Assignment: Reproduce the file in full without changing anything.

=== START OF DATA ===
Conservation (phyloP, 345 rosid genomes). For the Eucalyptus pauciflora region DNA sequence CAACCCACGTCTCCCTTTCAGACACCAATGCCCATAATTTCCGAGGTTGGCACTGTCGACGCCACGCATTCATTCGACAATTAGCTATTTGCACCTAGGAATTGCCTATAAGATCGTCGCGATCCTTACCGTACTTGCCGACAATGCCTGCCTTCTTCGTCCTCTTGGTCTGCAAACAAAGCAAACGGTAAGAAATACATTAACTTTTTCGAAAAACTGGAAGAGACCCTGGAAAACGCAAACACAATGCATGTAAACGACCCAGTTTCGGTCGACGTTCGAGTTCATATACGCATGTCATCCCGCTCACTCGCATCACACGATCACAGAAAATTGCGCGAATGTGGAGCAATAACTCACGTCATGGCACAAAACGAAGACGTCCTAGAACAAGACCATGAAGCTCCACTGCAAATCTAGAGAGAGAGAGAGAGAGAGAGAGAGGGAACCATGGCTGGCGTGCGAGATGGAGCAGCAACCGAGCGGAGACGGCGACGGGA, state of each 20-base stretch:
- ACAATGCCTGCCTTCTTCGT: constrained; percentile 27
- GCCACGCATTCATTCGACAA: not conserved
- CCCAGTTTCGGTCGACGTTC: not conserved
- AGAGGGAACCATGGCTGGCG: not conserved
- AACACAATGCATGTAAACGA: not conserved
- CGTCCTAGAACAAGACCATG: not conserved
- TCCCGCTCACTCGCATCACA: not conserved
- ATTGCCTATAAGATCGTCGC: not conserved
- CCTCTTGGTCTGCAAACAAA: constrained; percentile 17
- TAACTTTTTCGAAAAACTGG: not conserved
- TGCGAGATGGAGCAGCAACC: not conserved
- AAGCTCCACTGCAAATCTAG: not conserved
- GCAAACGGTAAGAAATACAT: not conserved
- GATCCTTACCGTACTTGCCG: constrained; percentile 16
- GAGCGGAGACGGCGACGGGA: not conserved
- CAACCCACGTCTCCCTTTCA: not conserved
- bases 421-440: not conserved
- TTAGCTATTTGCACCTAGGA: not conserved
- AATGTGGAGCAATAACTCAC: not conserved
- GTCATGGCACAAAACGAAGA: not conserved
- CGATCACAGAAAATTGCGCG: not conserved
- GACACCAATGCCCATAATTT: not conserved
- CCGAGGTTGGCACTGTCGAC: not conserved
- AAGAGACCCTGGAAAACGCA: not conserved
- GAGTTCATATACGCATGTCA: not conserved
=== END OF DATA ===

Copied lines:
Conservation (phyloP, 345 rosid genomes). For the Eucalyptus pauciflora region DNA sequence CAACCCACGTCTCCCTTTCAGACACCAATGCCCATAATTTCCGAGGTTGGCACTGTCGACGCCACGCATTCATTCGACAATTAGCTATTTGCACCTAGGAATTGCCTATAAGATCGTCGCGATCCTTACCGTACTTGCCGACAATGCCTGCCTTCTTCGTCCTCTTGGTCTGCAAACAAAGCAAACGGTAAGAAATACATTAACTTTTTCGAAAAACTGGAAGAGACCCTGGAAAACGCAAACACAATGCATGTAAACGACCCAGTTTCGGTCGACGTTCGAGTTCATATACGCATGTCATCCCGCTCACTCGCATCACACGATCACAGAAAATTGCGCGAATGTGGAGCAATAACTCACGTCATGGCACAAAACGAAGACGTCCTAGAACAAGACCATGAAGCTCCACTGCAAATCTAGAGAGAGAGAGAGAGAGAGAGAGAGGGAACCATGGCTGGCGTGCGAGATGGAGCAGCAACCGAGCGGAGACGGCGACGGGA, state of each 20-base stretch:
- ACAATGCCTGCCTTCTTCGT: constrained; percentile 27
- GCCACGCATTCATTCGACAA: not conserved
- CCCAGTTTCGGTCGACGTTC: not conserved
- AGAGGGAACCATGGCTGGCG: not conserved
- AACACAATGCATGTAAACGA: not conserved
- CGTCCTAGAACAAGACCATG: not conserved
- TCCCGCTCACTCGCATCACA: not conserved
- ATTGCCTATAAGATCGTCGC: not conserved
- CCTCTTGGTCTGCAAACAAA: constrained; percentile 17
- TAACTTTTTCGAAAAACTGG: not conserved
- TGCGAGATGGAGCAGCAACC: not conserved
- AAGCTCCACTGCAAATCTAG: not conserved
- GCAAACGGTAAGAAATACAT: not conserved
- GATCCTTACCGTACTTGCCG: constrained; percentile 16
- GAGCGGAGACGGCGACGGGA: not conserved
- CAACCCACGTCTCCCTTTCA: not conserved
- bases 421-440: not conserved
- TTAGCTATTTGCACCTAGGA: not conserved
- AATGTGGAGCAATAACTCAC: not conserved
- GTCATGGCACAAAACGAAGA: not conserved
- CGATCACAGAAAATTGCGCG: not conserved
- GACACCAATGCCCATAATTT: not conserved
- CCGAGGTTGGCACTGTCGAC: not conserved
- AAGAGACCCTGGAAAACGCA: not conserved
- GAGTTCATATACGCATGTCA: not conserved